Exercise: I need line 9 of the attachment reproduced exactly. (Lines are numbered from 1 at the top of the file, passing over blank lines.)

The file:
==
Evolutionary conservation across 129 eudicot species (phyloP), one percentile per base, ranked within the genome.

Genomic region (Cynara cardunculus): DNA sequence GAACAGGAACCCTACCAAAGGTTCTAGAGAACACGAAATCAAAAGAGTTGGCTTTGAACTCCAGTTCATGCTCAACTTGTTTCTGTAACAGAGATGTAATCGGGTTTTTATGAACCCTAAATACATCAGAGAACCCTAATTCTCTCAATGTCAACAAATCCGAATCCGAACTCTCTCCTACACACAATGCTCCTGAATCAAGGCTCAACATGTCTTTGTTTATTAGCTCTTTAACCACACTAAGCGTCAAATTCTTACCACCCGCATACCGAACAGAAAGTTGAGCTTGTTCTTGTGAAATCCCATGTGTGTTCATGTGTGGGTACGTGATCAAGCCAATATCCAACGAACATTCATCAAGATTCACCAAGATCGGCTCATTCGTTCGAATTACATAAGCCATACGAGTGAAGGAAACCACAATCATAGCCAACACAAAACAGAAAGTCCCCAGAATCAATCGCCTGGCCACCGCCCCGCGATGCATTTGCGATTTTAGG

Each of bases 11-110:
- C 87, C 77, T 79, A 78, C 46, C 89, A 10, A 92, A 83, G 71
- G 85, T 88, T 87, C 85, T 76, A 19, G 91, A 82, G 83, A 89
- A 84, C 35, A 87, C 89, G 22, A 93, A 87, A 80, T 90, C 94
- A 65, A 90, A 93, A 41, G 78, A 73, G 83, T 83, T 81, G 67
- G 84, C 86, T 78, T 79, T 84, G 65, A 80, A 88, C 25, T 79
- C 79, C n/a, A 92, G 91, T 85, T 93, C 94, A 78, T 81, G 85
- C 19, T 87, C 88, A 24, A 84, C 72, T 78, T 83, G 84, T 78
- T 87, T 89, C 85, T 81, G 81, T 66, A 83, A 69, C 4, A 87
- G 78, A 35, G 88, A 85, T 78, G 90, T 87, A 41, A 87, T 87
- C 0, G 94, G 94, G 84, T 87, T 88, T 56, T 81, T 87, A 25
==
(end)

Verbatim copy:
- C 79, C n/a, A 92, G 91, T 85, T 93, C 94, A 78, T 81, G 85